The Microsoft Xbox 360 will enter the 2010 holiday shopping year with a wide variety of streaming options for consumers, as cash-strapped shoppers think carefully about what they want to spend money on.
The Xbox 360 offers game playback, movies and TV streaming, high-definition content, music, and aims to become even more involved in the living room. Microsoft still refuses to embrace Blu-ray, but wants to help Xbox 360 owners adopt streaming services.
Microsoft and AT&T will team up and finally launch the U-verse streaming service through the Xbox 360, after more than four years of delays.
In order to use an Xbox 360 as an AT&T U-verse device, it must have a hard drive and the customer must already have a separate U-verse box in the home elsewhere.
The service is scheduled to launch on Nov. 7, but will be officially introduced later this week. AT&T subscribers will be able to chat and interact with Xbox Live friends even when watching TV. Subscribers will need to pay $99 for an Xbox kit and $55 for software installation on the Xbox 360.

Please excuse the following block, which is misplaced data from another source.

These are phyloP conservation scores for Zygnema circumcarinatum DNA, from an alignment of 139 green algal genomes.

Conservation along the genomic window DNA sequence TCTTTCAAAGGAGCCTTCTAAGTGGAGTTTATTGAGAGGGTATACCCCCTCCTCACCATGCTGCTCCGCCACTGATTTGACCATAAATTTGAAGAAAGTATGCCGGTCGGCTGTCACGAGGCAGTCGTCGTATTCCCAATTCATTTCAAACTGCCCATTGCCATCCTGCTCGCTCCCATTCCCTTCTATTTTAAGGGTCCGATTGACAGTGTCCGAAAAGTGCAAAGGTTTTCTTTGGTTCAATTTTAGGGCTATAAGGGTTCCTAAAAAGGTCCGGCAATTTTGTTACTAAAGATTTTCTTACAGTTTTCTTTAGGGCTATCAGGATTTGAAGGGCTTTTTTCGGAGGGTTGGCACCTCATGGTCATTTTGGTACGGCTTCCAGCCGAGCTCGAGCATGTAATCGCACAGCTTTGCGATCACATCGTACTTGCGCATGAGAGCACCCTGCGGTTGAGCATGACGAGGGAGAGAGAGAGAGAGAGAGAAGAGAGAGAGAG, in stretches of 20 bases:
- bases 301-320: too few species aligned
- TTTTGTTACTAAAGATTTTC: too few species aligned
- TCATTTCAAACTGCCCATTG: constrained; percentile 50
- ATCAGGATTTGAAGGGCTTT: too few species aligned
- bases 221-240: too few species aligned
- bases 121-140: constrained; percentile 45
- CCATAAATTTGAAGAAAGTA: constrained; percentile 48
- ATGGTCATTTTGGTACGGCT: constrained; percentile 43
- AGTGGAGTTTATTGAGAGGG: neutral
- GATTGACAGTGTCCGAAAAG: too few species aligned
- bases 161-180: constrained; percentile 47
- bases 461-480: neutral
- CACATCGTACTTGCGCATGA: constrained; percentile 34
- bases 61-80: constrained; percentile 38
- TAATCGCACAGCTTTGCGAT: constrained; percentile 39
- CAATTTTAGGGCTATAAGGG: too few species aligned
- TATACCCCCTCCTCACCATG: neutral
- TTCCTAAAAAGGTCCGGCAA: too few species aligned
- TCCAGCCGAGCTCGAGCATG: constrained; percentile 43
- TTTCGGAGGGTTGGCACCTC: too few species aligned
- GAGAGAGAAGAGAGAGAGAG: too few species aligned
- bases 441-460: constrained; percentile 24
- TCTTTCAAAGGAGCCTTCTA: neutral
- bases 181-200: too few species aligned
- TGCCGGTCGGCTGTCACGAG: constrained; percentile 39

Microsoft has rightfully paid attention and made sure the Xbox 360 can function as more than just a gaming console.
However, both the rival Sony PlayStation 3 and Nintendo Wii game consoles also include streaming features. Netflix, Hulu, and other services have embraced streaming services and are now competing for attention from consumers.
I remember visiting the Microsoft Silicon Valley headquarters on several occasions over the past few years, with streaming content always an interest. During the Halo 3 launch in 2007, the company had several live home entertainment demonstrations for visitors in the Mountain View, Calif. office. Since then, the company has worked to introduce a wider variety of streaming solutions for visitors.
It’s good to see Microsoft and other companies embrace streaming, especially after the launch of Google TV and other companies that have come to the market.